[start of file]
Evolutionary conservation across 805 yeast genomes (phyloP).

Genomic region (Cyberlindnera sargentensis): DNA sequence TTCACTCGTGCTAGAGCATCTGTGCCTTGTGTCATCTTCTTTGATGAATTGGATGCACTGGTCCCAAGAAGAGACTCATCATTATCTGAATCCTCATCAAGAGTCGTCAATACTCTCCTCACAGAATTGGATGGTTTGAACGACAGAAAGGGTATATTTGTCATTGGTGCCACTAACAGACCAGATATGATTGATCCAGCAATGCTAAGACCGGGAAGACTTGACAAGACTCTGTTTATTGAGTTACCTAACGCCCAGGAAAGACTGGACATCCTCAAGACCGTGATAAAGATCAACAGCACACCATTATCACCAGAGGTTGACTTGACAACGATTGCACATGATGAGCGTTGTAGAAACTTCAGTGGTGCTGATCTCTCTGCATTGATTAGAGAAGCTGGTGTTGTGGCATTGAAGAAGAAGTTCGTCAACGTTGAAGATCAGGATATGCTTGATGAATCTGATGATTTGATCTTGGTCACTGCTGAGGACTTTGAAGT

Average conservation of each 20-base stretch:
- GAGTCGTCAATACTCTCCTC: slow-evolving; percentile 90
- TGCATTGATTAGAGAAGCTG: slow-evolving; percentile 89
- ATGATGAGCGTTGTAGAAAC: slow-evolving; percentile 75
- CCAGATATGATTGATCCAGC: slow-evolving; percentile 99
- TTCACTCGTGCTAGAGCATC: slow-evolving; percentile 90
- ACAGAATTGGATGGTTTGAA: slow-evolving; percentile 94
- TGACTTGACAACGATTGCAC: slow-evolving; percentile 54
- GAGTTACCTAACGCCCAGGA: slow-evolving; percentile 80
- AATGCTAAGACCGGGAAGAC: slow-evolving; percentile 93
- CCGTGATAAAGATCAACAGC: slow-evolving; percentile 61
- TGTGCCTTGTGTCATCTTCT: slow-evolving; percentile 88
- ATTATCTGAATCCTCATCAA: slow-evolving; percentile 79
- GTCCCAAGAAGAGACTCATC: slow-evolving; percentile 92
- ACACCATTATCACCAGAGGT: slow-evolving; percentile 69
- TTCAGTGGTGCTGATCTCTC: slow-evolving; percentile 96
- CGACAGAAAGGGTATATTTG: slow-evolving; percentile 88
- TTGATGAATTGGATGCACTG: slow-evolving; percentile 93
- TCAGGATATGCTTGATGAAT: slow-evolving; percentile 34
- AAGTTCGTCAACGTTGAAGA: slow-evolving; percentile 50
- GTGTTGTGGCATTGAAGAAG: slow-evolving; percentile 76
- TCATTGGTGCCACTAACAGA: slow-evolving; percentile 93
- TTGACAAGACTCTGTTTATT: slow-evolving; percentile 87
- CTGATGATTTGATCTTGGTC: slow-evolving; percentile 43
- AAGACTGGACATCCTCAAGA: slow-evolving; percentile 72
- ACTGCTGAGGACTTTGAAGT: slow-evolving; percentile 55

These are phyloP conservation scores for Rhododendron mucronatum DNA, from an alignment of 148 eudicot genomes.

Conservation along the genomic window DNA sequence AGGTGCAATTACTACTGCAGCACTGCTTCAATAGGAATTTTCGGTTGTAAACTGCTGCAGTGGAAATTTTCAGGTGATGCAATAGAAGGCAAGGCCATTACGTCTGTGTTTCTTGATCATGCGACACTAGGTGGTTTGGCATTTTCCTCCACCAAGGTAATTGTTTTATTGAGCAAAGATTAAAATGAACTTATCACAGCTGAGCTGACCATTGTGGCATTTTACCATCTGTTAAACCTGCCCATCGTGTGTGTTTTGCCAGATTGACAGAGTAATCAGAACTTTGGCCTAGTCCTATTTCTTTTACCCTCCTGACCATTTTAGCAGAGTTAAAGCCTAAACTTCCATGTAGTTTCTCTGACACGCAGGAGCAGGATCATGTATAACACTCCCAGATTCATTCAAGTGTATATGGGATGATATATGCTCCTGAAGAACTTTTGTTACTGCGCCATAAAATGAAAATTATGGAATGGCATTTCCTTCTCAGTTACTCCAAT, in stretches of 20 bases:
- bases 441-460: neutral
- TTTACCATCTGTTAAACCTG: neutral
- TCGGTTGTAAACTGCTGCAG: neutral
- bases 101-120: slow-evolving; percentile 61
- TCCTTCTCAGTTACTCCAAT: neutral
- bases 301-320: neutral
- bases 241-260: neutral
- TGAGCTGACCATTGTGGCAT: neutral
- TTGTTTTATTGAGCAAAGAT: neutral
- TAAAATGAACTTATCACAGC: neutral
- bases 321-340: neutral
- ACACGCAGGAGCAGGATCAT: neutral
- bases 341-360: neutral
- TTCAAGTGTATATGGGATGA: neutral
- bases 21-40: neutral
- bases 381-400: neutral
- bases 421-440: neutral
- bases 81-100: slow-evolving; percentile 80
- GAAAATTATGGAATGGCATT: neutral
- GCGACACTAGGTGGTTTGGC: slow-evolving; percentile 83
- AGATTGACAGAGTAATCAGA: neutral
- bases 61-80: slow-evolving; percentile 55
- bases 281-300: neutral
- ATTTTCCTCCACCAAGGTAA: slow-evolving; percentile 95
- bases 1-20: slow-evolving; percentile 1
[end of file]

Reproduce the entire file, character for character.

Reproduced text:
Evolutionary conservation across 805 yeast genomes (phyloP).

Genomic region (Cyberlindnera sargentensis): DNA sequence TTCACTCGTGCTAGAGCATCTGTGCCTTGTGTCATCTTCTTTGATGAATTGGATGCACTGGTCCCAAGAAGAGACTCATCATTATCTGAATCCTCATCAAGAGTCGTCAATACTCTCCTCACAGAATTGGATGGTTTGAACGACAGAAAGGGTATATTTGTCATTGGTGCCACTAACAGACCAGATATGATTGATCCAGCAATGCTAAGACCGGGAAGACTTGACAAGACTCTGTTTATTGAGTTACCTAACGCCCAGGAAAGACTGGACATCCTCAAGACCGTGATAAAGATCAACAGCACACCATTATCACCAGAGGTTGACTTGACAACGATTGCACATGATGAGCGTTGTAGAAACTTCAGTGGTGCTGATCTCTCTGCATTGATTAGAGAAGCTGGTGTTGTGGCATTGAAGAAGAAGTTCGTCAACGTTGAAGATCAGGATATGCTTGATGAATCTGATGATTTGATCTTGGTCACTGCTGAGGACTTTGAAGT

Average conservation of each 20-base stretch:
- GAGTCGTCAATACTCTCCTC: slow-evolving; percentile 90
- TGCATTGATTAGAGAAGCTG: slow-evolving; percentile 89
- ATGATGAGCGTTGTAGAAAC: slow-evolving; percentile 75
- CCAGATATGATTGATCCAGC: slow-evolving; percentile 99
- TTCACTCGTGCTAGAGCATC: slow-evolving; percentile 90
- ACAGAATTGGATGGTTTGAA: slow-evolving; percentile 94
- TGACTTGACAACGATTGCAC: slow-evolving; percentile 54
- GAGTTACCTAACGCCCAGGA: slow-evolving; percentile 80
- AATGCTAAGACCGGGAAGAC: slow-evolving; percentile 93
- CCGTGATAAAGATCAACAGC: slow-evolving; percentile 61
- TGTGCCTTGTGTCATCTTCT: slow-evolving; percentile 88
- ATTATCTGAATCCTCATCAA: slow-evolving; percentile 79
- GTCCCAAGAAGAGACTCATC: slow-evolving; percentile 92
- ACACCATTATCACCAGAGGT: slow-evolving; percentile 69
- TTCAGTGGTGCTGATCTCTC: slow-evolving; percentile 96
- CGACAGAAAGGGTATATTTG: slow-evolving; percentile 88
- TTGATGAATTGGATGCACTG: slow-evolving; percentile 93
- TCAGGATATGCTTGATGAAT: slow-evolving; percentile 34
- AAGTTCGTCAACGTTGAAGA: slow-evolving; percentile 50
- GTGTTGTGGCATTGAAGAAG: slow-evolving; percentile 76
- TCATTGGTGCCACTAACAGA: slow-evolving; percentile 93
- TTGACAAGACTCTGTTTATT: slow-evolving; percentile 87
- CTGATGATTTGATCTTGGTC: slow-evolving; percentile 43
- AAGACTGGACATCCTCAAGA: slow-evolving; percentile 72
- ACTGCTGAGGACTTTGAAGT: slow-evolving; percentile 55

These are phyloP conservation scores for Rhododendron mucronatum DNA, from an alignment of 148 eudicot genomes.

Conservation along the genomic window DNA sequence AGGTGCAATTACTACTGCAGCACTGCTTCAATAGGAATTTTCGGTTGTAAACTGCTGCAGTGGAAATTTTCAGGTGATGCAATAGAAGGCAAGGCCATTACGTCTGTGTTTCTTGATCATGCGACACTAGGTGGTTTGGCATTTTCCTCCACCAAGGTAATTGTTTTATTGAGCAAAGATTAAAATGAACTTATCACAGCTGAGCTGACCATTGTGGCATTTTACCATCTGTTAAACCTGCCCATCGTGTGTGTTTTGCCAGATTGACAGAGTAATCAGAACTTTGGCCTAGTCCTATTTCTTTTACCCTCCTGACCATTTTAGCAGAGTTAAAGCCTAAACTTCCATGTAGTTTCTCTGACACGCAGGAGCAGGATCATGTATAACACTCCCAGATTCATTCAAGTGTATATGGGATGATATATGCTCCTGAAGAACTTTTGTTACTGCGCCATAAAATGAAAATTATGGAATGGCATTTCCTTCTCAGTTACTCCAAT, in stretches of 20 bases:
- bases 441-460: neutral
- TTTACCATCTGTTAAACCTG: neutral
- TCGGTTGTAAACTGCTGCAG: neutral
- bases 101-120: slow-evolving; percentile 61
- TCCTTCTCAGTTACTCCAAT: neutral
- bases 301-320: neutral
- bases 241-260: neutral
- TGAGCTGACCATTGTGGCAT: neutral
- TTGTTTTATTGAGCAAAGAT: neutral
- TAAAATGAACTTATCACAGC: neutral
- bases 321-340: neutral
- ACACGCAGGAGCAGGATCAT: neutral
- bases 341-360: neutral
- TTCAAGTGTATATGGGATGA: neutral
- bases 21-40: neutral
- bases 381-400: neutral
- bases 421-440: neutral
- bases 81-100: slow-evolving; percentile 80
- GAAAATTATGGAATGGCATT: neutral
- GCGACACTAGGTGGTTTGGC: slow-evolving; percentile 83
- AGATTGACAGAGTAATCAGA: neutral
- bases 61-80: slow-evolving; percentile 55
- bases 281-300: neutral
- ATTTTCCTCCACCAAGGTAA: slow-evolving; percentile 95
- bases 1-20: slow-evolving; percentile 1